Equality, Diversity and Inclusion at Work
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Equality, Diversity and Inclusion at Work

A Research Companion

Edited by Mustafa F. Özbiligin

With over thirty chapters, this book offers a truly interdisciplinary collection of original contributions that are likely to influence theorization in the field of equality, diversity and inclusion at work.
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Chapter 16: Reactions to Discrimination: Exclusive Identity of Foreign Workers in South Africa

Kurt April and Amanda April

Extract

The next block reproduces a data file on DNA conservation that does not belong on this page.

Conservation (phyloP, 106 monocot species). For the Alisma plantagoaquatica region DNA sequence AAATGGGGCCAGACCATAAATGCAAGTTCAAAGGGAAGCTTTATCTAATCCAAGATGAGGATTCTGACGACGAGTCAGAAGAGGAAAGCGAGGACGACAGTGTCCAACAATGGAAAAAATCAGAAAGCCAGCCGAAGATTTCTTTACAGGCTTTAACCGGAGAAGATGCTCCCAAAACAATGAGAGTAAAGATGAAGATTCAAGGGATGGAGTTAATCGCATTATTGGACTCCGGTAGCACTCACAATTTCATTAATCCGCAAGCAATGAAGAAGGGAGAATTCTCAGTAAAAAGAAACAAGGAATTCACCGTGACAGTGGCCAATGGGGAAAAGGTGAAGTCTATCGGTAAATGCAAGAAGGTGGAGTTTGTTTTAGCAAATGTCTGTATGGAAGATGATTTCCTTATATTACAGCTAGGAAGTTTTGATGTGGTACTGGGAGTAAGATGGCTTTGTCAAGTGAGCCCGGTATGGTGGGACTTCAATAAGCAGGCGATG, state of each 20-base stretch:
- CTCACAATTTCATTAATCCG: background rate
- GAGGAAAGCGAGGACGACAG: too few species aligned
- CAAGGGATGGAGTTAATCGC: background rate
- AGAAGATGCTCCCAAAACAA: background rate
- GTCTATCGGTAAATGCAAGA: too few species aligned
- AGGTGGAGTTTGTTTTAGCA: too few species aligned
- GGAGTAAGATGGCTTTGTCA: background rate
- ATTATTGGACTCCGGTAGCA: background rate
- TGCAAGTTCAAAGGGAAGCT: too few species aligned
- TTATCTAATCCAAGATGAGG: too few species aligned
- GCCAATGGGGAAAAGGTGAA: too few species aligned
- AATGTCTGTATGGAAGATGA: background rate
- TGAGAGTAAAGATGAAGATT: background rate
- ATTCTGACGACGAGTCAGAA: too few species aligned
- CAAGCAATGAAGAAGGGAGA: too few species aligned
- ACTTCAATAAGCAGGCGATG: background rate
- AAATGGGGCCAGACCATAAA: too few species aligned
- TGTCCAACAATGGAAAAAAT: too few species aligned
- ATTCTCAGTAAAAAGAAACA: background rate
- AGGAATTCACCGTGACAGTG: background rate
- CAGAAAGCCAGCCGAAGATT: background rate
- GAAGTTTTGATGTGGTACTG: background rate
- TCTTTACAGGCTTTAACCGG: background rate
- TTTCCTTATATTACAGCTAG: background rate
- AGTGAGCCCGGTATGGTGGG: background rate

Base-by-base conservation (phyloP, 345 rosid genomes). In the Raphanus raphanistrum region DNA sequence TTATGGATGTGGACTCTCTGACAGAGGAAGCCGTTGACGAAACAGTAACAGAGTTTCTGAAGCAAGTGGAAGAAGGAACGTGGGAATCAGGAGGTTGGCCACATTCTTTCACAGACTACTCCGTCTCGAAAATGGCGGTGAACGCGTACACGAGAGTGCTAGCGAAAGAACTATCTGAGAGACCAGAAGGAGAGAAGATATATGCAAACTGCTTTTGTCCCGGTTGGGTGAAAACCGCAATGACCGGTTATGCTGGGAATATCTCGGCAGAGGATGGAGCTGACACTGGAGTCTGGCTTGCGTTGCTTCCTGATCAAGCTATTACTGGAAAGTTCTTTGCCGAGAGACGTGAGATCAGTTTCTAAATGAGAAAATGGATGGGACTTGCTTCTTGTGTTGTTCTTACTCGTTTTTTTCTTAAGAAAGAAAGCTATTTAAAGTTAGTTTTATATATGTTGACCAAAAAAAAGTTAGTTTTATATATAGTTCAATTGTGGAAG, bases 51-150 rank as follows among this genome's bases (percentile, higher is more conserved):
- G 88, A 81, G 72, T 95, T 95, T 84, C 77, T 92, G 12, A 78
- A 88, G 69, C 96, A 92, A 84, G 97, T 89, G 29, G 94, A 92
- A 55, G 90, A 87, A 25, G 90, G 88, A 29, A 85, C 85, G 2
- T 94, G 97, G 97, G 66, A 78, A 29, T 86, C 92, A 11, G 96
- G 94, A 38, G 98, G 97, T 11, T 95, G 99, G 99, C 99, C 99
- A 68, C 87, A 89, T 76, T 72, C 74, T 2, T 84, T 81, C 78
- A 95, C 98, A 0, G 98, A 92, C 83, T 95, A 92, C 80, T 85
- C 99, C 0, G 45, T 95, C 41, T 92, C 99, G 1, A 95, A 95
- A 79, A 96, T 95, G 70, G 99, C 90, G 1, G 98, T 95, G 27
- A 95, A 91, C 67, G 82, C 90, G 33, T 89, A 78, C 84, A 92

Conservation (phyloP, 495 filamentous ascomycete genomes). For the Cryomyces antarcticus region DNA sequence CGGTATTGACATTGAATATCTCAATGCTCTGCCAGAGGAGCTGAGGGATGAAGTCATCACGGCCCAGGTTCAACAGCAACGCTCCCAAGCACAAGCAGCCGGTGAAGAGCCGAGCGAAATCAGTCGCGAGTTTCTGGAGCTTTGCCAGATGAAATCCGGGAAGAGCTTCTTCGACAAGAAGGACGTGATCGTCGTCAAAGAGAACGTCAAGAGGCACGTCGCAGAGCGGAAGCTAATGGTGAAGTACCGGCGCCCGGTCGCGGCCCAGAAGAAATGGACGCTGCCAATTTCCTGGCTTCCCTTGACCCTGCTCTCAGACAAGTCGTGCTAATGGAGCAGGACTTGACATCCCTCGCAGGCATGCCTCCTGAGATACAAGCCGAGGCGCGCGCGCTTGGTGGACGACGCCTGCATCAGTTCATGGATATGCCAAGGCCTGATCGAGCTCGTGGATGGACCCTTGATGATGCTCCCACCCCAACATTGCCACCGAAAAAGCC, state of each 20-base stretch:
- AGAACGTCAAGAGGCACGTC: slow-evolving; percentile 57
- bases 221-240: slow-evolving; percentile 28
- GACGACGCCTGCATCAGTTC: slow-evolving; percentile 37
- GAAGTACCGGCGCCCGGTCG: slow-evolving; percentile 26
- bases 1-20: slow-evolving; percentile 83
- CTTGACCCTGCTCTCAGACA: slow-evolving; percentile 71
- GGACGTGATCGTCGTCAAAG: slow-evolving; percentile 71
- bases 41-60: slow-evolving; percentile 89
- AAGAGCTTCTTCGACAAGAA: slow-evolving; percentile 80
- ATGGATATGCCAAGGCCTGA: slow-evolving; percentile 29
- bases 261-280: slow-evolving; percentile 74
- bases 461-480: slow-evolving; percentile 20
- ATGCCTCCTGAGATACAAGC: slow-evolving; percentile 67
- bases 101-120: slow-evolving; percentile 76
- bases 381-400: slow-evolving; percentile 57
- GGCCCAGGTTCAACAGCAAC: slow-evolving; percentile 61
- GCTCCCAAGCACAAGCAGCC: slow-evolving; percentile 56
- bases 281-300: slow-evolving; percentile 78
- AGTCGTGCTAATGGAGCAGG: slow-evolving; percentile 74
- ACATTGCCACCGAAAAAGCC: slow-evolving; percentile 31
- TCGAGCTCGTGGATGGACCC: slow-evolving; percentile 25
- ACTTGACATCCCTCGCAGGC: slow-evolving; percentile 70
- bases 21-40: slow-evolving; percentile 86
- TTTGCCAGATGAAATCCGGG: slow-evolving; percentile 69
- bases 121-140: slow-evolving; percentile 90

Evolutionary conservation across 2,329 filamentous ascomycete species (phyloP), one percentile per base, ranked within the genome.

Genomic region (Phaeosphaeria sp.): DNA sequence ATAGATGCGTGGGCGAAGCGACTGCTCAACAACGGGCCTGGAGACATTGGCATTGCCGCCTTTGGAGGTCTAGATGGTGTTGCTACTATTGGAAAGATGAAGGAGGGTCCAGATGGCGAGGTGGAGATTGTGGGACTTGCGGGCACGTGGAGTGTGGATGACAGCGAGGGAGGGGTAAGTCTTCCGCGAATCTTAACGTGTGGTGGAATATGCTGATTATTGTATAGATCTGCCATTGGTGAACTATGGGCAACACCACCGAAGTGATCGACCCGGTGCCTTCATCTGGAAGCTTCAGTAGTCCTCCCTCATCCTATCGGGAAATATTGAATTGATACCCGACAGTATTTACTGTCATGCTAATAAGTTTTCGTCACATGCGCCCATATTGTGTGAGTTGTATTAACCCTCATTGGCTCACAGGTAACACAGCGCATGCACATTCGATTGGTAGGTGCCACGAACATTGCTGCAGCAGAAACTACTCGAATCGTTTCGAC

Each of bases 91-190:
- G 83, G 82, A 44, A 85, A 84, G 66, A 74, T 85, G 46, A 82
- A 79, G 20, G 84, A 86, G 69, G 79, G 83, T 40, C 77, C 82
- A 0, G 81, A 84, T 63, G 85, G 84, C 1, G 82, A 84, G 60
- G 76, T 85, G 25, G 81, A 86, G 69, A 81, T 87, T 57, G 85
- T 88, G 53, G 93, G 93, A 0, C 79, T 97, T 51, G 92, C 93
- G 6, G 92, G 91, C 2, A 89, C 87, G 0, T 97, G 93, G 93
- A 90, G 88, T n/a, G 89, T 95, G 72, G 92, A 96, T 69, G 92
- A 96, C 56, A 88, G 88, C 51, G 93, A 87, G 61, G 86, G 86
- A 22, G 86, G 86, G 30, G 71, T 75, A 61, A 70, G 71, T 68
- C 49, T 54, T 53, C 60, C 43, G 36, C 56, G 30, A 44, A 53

16. Reactions to discrimination: exclusive identity of foreign workers in South Africa Kurt April and Amanda April EXTENDING THE DISCOURSE This research is based on 243 interviews conducted in various workplaces and with a wide variety of individuals in modern-day South Africa. The research analysis unearthed a number of themes within the diversity discipline, however, for the purposes of this chapter we had to pick one theme for discussion. This chapter therefore focuses on the negative psychological effects which foreign employees experience in post-Apartheid and democratic South Africa. The dominant diversity discourse has been concerned mainly from a political and policy standpoint (Liff, 1996; Dandeker and Mason, 2001). However, an evolving workplace discourse is emerging, informed by a critical post-structuralist tradition which challenges the static demographic characteristics of individuals and the positive, empowering view of individuals with different capacities – in fact, it has focused our attention on how diversity operates in organisations (Zanoni and Janssens, 2004), economic efficiency (Litvin, 2002), the nature of professions (ibid.) and broader institutional settings (de los Reyes, 2000). These discourses, it would appear, serve mainly to control less-powerful employees, such as immigrant and foreign workers, through focusing on fixed, essential group characteristics. Unfortunately, they overlook the material structure within which such discourse occurs, rendering the system static to ensuing changes in its environment. Social systems are produced by people’s interactions, and desirable social systems require more than self-organisation – in fact it requires all participants/system members to be aware and cognisant of the psychological processes dynamically...

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